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10 Ways to Prevent Wildfires While Targetshooting This Summer


As the days get longer and the weather gets nicer, more and more shooters will be heading outdoors this summer to practice with their favorite firearms. With summer, however, also comes the increased risk of wildfires. As we saw last year in the western half of the U.S., fires are easily started and readily blamed on firearms use. If you plan to target shoot on public land this season, make sure you understand the regulations and take the necessary precautions to prevent the chance of wildfires. Here are 10 suggestions

1. Bring a bucket of water - This may seem obvious, but shooters often fail to bring enough water to put a fire out. A 5-gallon bucket of water at the ready while shooting could prevent a disaster if a fire does start. We recommend placing the bucket near the targets you'll be shooting. That way, if a fire starts, you won't have to waste precious time carrying a heavy bucket all the way to where your targets are set up.

2. Shoot on quality steel targets - Action Target's steel targets are designed to minimize risks to both the shooter and the environment. The flat target surface with no exposed bolts, clamps or brackets allows for predictable bullet splatter, and the angle of the target plate forces bullet fragments down toward the feet of the target. Uneven shooting surfaces produce unpredictable splatter and ricochet which increases the surface area exposed to sparks and hot bullet fragments.

3. Place your targets on dirt or gravel - Make sure your target is placed on a level, unvegetated surface of dirt or small grained gravel. Placing a target in tall grass increases the risk of fire.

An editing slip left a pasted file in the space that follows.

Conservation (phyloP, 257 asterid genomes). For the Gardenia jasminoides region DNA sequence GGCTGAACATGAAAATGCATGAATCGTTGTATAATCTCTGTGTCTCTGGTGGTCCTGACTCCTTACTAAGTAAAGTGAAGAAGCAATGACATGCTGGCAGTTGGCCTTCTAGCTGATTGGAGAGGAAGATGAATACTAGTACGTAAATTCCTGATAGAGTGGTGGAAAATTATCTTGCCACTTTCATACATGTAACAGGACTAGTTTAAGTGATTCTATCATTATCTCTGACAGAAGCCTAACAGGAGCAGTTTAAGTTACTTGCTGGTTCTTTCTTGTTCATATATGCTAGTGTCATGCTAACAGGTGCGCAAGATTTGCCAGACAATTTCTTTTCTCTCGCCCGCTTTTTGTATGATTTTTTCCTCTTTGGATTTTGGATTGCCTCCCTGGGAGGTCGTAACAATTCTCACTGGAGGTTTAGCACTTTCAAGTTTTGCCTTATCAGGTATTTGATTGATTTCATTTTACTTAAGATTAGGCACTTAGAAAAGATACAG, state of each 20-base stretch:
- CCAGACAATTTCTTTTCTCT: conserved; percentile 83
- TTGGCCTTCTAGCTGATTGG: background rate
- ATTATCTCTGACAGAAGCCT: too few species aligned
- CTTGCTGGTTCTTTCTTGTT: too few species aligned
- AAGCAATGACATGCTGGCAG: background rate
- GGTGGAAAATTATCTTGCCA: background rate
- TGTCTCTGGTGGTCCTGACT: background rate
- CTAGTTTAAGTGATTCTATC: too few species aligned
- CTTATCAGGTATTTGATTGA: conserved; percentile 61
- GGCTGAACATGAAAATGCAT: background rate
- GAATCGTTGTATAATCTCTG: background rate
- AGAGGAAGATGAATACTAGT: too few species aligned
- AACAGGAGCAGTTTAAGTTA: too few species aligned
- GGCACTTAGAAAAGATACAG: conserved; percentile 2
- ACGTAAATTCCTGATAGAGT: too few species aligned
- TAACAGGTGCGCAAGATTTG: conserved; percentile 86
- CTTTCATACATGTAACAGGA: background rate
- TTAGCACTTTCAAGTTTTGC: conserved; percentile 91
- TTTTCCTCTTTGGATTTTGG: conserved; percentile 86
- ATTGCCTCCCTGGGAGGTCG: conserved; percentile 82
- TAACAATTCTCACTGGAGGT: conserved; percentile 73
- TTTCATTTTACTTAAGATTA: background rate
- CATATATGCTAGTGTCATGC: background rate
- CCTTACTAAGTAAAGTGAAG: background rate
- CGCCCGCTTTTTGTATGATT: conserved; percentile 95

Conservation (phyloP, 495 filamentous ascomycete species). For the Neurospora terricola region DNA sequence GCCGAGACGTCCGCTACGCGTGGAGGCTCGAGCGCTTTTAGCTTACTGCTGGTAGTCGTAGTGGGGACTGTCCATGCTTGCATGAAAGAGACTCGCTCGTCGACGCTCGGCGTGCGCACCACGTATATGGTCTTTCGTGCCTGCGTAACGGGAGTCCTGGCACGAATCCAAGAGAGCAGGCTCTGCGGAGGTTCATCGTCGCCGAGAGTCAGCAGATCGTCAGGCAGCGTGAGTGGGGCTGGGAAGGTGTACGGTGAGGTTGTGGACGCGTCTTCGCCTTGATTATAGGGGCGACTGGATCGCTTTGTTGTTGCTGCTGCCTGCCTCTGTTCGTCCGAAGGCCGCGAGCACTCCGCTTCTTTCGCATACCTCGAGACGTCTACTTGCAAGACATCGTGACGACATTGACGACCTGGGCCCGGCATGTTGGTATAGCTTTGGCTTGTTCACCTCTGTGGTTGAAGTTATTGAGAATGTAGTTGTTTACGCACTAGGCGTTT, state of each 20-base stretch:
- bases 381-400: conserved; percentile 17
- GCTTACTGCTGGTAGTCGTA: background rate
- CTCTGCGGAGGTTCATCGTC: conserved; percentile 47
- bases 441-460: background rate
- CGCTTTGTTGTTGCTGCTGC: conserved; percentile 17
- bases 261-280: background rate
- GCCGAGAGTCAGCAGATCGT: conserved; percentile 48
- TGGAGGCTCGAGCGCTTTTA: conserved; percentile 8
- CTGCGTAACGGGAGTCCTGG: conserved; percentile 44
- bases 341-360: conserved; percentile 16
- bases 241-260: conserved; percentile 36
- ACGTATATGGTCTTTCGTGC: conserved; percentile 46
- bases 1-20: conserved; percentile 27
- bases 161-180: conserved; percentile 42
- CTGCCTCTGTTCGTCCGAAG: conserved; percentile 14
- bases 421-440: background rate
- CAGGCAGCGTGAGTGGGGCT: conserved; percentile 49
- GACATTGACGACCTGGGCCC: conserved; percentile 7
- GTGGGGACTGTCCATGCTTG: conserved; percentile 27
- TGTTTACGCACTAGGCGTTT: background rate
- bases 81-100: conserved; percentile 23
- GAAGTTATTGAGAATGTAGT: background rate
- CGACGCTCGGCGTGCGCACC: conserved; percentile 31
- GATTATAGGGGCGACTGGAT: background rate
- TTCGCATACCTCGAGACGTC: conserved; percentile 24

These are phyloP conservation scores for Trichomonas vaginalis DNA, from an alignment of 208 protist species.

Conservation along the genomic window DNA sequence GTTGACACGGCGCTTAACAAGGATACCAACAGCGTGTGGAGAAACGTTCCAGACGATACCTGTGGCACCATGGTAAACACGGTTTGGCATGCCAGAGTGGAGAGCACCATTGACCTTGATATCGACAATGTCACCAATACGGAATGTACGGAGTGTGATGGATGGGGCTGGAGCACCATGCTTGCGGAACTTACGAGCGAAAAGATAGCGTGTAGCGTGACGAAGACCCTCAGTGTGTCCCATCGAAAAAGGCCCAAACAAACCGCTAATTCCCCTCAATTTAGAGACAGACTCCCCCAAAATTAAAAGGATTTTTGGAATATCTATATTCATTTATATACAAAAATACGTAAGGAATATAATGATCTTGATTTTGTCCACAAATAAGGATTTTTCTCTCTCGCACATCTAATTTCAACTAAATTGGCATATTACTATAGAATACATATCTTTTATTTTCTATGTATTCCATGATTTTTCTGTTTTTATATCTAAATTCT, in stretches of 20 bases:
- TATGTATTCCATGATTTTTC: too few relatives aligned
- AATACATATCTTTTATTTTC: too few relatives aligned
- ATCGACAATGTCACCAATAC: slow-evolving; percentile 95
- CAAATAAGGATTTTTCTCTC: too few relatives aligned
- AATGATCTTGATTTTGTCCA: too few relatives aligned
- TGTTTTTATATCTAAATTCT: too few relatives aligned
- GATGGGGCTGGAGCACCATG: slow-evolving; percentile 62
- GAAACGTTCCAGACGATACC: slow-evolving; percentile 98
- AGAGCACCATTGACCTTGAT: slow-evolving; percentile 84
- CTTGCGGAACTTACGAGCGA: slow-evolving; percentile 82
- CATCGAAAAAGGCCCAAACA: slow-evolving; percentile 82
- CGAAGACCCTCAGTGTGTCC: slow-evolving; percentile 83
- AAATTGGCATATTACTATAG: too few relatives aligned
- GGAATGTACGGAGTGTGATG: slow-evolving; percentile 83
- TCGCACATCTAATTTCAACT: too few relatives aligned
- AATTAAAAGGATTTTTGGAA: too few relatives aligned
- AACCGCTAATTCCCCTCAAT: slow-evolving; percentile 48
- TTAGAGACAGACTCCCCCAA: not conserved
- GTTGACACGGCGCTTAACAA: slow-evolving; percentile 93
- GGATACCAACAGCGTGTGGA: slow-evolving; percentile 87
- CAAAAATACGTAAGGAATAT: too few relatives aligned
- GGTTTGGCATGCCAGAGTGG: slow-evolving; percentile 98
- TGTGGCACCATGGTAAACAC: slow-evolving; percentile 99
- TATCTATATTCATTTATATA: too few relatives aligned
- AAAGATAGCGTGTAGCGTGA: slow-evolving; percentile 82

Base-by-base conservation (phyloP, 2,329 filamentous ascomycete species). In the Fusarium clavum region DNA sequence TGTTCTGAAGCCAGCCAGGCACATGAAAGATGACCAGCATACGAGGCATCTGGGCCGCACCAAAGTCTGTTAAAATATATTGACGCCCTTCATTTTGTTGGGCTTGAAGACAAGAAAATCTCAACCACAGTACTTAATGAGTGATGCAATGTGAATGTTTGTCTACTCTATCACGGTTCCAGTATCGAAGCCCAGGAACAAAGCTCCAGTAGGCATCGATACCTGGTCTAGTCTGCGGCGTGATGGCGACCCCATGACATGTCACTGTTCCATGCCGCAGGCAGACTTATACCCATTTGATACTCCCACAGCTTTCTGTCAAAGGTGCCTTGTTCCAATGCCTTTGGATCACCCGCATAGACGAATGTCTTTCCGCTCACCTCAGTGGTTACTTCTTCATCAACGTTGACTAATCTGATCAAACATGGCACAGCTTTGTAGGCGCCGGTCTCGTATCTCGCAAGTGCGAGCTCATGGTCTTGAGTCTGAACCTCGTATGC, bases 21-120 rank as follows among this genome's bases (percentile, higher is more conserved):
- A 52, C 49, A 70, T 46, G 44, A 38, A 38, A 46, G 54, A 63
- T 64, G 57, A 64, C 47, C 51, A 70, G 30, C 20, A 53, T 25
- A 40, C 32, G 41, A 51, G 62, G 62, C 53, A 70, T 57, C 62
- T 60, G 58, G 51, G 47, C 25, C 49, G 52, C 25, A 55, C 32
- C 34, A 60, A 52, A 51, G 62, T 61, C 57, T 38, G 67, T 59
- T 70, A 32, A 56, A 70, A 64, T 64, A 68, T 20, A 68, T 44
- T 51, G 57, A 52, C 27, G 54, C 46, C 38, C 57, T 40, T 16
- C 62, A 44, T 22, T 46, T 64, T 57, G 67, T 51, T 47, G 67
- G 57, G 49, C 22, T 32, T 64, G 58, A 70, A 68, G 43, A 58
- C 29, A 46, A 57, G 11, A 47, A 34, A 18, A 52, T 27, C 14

4. Don't shoot trash - Trash like old couches and TVs can often be found on public land but are dangerous fire hazards when shot. Because there is often no surface hard enough to cause the bullet to break up, hot rounds can build up inside and eventually create enough heat to cause a fire.

5. Don't shoot with steel core ammo - Ammo that contains a steel core may spark when it hits a rock or a metal object. To avoid any chance of sparking, do not use steel ammunition and avoid shooting in rocky areas.

6. Bring a shovel and an old blanket - Use the shovel to dig a trench around your targets before shooting to ensure that any fire caused by sparks can be easily contained. Place the blanket near the targets you'll be shooting so it's easily available if needed. A blanket is one of the best ways to smother a fire and can be even more effective than water.

7. Never shoot exploding targets - Binary exploding targets made of ammonium nitrate and aluminum powder (commonly known as Tannerite when combined) are popular among recreational shooters. While the byproducts of the explosion do not produce a fire hazard, they are often blamed for starting wild fires. Exploding targets (listed as "other pyrotechnic devices") are outlawed on public lands by the Bureau of Land Management's Fire Prevention Order.

8. Don't use incendiary or tracer ammo - Incendiary and tracer ammo are also outlawed on public lands by the BLM's Fire Prevention Order. Any ammo that "burns" can easily ignite grass and brush and should not be used in flammable areas.

9. Don't smoke - Even if you're following all safety precautions in regard to shooting, you can still easily start a wildfire by smoking. If you're shooting in a dry location, make sure that all cigarette butts are properly extinguished or avoid smoking at all.

10. Park your vehicle away from dry grass - Several fires last year were started by vehicles parked in tall grass. While it may not seem like a hazard, the hot undercarriage of a car or truck can easily create enough heat to ignite dry grass.

You may not be able to plan for every possible scenario, but just taking a few extra precautions while shooting can greatly reduce the risk of starting a fire. Just remember that every time you set foot on public land, you represent the shooting community, and one bad decision could affect everyone.

Tips courtesy of Action Target, Inc.

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